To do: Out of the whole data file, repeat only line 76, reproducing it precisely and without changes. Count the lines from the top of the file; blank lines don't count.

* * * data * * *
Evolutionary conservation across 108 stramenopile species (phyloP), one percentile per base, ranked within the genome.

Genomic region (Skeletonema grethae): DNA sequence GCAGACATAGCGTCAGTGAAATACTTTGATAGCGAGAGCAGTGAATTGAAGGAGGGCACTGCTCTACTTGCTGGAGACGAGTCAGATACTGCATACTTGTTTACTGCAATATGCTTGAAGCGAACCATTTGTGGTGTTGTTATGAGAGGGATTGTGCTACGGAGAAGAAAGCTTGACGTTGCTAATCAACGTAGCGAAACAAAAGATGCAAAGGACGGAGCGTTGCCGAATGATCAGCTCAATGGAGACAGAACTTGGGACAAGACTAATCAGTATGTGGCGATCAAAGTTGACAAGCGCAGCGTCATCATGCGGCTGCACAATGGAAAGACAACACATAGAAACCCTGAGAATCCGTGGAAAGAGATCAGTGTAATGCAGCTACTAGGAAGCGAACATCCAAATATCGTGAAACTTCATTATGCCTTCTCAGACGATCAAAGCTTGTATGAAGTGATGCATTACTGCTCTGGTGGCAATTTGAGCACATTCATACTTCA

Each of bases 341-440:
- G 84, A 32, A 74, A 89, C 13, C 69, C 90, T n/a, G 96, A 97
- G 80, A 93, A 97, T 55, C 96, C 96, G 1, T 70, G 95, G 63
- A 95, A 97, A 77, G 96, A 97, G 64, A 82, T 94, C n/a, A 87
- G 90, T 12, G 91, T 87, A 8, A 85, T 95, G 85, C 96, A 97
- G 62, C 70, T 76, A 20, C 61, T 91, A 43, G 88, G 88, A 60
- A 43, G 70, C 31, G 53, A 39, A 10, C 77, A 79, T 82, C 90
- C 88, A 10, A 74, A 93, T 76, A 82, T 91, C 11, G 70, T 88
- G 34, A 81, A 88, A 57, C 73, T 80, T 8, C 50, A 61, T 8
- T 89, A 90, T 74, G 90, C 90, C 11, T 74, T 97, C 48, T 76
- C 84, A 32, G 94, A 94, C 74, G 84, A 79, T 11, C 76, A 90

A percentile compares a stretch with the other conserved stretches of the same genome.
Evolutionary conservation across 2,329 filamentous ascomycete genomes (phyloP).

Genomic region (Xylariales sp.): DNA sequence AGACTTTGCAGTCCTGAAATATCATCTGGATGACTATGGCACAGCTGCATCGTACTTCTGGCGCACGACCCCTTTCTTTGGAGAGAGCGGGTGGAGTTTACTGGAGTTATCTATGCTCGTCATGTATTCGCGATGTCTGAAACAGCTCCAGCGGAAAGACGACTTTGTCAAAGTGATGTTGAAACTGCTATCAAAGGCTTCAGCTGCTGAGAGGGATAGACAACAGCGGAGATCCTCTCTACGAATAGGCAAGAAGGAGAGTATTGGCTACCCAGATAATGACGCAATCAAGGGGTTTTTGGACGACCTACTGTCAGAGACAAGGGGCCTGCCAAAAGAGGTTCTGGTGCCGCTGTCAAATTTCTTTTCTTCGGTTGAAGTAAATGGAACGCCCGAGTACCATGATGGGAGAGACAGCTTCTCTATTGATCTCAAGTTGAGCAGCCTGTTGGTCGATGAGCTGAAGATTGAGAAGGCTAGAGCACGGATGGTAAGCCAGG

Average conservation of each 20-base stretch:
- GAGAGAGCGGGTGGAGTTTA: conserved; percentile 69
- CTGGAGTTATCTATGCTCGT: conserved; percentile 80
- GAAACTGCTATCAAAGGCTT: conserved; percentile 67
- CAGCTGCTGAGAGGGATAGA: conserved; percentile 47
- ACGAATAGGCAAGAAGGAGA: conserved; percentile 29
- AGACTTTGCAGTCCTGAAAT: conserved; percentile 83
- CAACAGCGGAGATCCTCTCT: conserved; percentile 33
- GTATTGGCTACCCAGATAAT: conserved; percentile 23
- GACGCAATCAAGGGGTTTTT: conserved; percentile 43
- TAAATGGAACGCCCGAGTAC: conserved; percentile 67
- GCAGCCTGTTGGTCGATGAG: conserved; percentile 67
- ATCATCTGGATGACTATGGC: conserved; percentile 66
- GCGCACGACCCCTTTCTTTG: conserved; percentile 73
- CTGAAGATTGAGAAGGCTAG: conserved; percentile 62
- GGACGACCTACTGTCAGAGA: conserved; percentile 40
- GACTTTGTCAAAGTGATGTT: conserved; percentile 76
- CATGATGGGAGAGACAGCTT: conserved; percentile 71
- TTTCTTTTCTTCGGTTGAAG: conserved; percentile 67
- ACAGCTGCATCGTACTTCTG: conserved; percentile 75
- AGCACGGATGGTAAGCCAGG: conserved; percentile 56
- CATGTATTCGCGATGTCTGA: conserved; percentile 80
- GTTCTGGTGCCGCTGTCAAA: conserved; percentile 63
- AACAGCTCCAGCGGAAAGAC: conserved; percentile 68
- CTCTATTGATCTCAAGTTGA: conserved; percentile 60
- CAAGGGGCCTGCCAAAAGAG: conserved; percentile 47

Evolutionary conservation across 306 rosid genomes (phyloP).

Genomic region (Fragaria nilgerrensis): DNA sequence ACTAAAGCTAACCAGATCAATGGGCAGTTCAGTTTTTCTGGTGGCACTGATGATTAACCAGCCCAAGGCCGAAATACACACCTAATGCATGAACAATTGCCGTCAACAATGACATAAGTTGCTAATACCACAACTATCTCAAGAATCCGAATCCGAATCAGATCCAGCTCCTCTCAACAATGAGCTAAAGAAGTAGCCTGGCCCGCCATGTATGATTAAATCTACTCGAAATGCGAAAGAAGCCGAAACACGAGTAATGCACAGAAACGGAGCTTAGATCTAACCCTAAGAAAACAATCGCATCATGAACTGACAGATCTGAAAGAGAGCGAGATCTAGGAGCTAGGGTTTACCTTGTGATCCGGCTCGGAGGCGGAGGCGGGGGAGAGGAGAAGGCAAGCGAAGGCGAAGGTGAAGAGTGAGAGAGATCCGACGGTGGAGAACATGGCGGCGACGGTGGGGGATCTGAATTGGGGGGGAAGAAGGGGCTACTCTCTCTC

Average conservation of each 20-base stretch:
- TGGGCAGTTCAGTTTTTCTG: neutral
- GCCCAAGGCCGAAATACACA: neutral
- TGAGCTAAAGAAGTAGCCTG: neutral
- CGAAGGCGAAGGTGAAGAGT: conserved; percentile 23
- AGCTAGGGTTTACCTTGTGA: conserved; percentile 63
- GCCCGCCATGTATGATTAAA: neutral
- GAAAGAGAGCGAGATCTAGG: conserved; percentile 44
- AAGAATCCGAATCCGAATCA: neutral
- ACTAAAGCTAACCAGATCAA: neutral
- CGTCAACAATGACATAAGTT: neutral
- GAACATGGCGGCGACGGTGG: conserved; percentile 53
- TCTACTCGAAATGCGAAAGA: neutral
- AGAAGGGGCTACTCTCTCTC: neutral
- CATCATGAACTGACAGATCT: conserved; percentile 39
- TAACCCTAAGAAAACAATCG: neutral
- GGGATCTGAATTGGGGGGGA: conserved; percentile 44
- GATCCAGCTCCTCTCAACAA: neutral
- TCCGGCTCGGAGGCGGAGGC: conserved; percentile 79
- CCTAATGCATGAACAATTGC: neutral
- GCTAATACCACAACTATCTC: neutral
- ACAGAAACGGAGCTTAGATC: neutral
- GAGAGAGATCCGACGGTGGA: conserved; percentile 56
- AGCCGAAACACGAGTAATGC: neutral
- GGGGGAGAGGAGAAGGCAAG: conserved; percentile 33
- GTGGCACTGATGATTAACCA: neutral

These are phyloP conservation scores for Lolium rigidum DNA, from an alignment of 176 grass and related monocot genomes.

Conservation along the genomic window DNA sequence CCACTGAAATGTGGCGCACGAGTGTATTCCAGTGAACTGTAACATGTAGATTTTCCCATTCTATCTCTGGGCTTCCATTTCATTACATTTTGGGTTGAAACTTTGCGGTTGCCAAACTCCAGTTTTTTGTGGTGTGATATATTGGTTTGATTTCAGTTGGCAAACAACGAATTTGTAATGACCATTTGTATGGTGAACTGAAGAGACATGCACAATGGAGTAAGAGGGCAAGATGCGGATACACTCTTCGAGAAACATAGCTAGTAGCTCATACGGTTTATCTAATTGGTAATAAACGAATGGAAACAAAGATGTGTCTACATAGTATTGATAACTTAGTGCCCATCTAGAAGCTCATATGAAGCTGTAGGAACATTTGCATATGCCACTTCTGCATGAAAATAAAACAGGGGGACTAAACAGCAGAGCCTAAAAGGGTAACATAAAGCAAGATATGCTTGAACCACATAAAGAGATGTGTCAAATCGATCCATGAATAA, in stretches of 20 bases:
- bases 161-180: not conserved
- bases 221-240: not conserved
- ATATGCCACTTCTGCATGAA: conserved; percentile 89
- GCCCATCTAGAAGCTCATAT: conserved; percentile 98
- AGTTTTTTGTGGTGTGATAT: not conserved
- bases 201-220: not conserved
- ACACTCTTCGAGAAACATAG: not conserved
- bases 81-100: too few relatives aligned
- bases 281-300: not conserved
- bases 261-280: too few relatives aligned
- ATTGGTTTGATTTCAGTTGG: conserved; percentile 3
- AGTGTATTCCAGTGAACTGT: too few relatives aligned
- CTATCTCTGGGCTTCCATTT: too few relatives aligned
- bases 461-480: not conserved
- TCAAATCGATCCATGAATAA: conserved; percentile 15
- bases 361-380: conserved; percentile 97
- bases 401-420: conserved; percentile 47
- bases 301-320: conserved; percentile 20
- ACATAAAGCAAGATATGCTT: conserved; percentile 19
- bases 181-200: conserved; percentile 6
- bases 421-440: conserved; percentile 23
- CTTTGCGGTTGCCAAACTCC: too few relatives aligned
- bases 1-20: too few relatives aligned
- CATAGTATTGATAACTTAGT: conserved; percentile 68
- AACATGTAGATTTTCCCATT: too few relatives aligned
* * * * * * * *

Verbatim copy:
- GCCCATCTAGAAGCTCATAT: conserved; percentile 98